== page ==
The Marilyn Monroe role is played here by Jessica Flemming, as Ella, and it requires no effort to understand why she’s being pursued by all and sundry: She’s a dish. But she’s sticking with her man who wears glasses, even though he now provokes more pity and irritation than love in her. Flemming gives her character’s forthright rejection of various others’ impassioned propositions a winsome quality that keeps reminding the viewer that she’s much more than a pretty face.

Ella’s interactions with her husband may be lackluster, but the Professor, beautifully played by Michael Foley, still generates sparkle with the world-wise Babs. This is Rhetta Greene’s first Manbites appearance (in the midst of death we are in life) and I expect she will have quite a fan club by the end of the run. After a career on the New York stage, and in TV and film, and a nice long rest, she has begun to appear locally. If Jeff Storer ever allowed anyone to steal his shows, she would have done it. Her portrayal of Babs is fantastic–wry, unhurried, amused, warm–and she generates heat and light even in the cooly self-centered Professor.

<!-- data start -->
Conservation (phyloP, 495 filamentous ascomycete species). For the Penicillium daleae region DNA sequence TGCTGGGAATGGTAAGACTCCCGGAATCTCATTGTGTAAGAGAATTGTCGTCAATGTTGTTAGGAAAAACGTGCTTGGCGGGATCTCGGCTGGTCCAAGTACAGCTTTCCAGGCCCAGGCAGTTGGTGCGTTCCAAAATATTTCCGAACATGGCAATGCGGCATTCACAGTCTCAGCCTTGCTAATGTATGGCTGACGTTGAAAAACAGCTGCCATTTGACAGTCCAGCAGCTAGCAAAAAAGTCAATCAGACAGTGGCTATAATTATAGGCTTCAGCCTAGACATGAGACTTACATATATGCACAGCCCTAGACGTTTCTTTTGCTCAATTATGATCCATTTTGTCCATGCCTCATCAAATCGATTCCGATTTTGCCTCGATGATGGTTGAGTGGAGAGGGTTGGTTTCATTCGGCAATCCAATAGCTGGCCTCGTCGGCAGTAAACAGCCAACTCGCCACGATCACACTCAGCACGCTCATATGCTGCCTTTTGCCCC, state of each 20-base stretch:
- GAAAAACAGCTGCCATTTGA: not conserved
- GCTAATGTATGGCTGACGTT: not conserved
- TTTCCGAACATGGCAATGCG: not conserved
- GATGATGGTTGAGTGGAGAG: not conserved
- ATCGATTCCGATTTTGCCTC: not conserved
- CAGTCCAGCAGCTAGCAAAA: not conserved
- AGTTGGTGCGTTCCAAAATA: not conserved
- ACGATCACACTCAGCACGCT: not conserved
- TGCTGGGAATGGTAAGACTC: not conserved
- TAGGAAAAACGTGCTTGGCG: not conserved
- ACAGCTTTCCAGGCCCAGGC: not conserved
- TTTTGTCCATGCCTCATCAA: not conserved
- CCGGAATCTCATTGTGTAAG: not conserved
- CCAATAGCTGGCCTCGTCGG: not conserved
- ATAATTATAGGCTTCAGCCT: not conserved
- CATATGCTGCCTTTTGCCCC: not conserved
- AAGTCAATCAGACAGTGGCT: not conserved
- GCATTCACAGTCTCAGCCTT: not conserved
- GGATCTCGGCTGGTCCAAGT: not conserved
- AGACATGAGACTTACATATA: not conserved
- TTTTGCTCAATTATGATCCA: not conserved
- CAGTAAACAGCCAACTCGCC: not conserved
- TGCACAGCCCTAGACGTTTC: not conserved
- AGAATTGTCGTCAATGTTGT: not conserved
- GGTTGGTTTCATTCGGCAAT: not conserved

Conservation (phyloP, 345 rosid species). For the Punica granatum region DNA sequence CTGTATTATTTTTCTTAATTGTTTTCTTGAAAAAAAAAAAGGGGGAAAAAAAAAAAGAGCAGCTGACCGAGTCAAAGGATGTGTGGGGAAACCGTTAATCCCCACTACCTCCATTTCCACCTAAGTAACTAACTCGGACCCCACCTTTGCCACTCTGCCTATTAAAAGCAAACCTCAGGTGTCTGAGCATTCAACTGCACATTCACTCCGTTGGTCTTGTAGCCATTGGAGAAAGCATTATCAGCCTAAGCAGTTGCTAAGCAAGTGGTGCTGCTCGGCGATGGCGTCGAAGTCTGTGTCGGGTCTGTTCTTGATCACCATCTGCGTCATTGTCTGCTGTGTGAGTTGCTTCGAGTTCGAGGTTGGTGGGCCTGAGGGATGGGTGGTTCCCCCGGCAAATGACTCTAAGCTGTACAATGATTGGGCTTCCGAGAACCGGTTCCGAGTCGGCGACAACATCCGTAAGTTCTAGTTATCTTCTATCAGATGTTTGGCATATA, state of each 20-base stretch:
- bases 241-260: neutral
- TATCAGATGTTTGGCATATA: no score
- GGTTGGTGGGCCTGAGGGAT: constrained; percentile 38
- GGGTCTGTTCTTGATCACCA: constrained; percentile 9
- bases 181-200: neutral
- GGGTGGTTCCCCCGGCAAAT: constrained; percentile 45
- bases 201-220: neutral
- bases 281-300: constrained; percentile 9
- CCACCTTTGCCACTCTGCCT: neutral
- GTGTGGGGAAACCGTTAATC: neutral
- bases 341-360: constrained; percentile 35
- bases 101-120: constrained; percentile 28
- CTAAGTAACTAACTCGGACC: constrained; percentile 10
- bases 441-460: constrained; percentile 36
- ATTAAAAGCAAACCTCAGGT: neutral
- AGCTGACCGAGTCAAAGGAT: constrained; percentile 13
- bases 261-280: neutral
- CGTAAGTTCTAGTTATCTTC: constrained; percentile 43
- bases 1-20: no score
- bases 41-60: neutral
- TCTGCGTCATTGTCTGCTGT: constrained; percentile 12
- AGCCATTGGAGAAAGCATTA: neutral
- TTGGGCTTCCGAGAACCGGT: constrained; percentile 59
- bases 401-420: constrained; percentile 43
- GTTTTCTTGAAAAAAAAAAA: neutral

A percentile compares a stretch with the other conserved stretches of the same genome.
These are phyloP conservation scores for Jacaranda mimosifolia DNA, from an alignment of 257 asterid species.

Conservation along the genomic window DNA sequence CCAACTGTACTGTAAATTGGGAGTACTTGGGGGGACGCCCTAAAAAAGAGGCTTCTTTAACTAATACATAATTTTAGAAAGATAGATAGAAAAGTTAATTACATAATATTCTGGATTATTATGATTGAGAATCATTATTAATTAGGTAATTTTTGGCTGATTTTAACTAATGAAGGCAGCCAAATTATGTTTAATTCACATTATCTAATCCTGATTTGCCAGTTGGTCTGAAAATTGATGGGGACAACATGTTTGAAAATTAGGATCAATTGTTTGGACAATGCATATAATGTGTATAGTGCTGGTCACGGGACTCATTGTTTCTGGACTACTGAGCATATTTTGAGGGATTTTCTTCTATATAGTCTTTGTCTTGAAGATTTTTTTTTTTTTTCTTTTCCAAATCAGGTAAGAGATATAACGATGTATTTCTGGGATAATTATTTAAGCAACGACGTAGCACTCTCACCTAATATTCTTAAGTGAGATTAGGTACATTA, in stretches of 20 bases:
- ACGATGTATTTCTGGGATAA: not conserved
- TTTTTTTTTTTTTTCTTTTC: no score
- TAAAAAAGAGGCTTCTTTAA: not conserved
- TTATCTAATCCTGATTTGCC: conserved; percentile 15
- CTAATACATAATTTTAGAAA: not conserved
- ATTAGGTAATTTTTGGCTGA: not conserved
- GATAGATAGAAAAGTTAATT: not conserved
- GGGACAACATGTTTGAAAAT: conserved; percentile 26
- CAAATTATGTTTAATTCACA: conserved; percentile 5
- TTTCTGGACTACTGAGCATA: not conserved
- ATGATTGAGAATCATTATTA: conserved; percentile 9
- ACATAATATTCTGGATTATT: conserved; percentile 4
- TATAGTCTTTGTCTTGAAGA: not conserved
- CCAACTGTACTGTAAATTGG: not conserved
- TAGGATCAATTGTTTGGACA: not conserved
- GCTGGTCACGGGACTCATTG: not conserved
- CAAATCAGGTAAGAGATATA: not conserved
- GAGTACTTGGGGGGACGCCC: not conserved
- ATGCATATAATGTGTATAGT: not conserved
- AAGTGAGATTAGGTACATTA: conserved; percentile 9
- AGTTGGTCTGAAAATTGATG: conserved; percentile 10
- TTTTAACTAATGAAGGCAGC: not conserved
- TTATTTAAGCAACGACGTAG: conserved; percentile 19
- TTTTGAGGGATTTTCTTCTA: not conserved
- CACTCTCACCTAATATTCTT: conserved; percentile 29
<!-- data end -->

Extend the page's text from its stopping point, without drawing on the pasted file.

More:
Michael Foley–long a mainstay of the company, now in his final role for Manbites Dog–gives one of his finest performances. His speech on age and infirmity was note-perfect on preview night, and had me sobbing into my sleeve. He plays the Professor very low key, so the content of his speeches ambushes you, and ultimately he makes the Professor a more sympathetic character than you generally find in Uncle Vanya.

7 - Dr Aster and Vanya

The doctor (Jock Brocki) trying to get Vanya (Thaddaeus Allen Edwards) to buck up. Scenic design by Sonya Leigh Drum. Photo: Alan Dehmer.

 

The same could be said for this production’s Vanya–Thaddaeus Allen Edwards. Vanya’s still exasperating, but somehow more lovable. Sonya Leigh Drum’s wonderful set seems designed especially for Vanya’s moment of crisis, which takes place in a truncated row boat without oars. As Vanya contemplates suicide, all the characters he has played at Manbites seem to glide across the imaginary water, across the viewers’ minds’ eyes, as if it were our own lives possibly coming to an end. Vanya is of course rescued by his friend, Dr. Aster, played here by Jock Brocki with perhaps just a little much emphasis on the doctor’s stultifying ennui.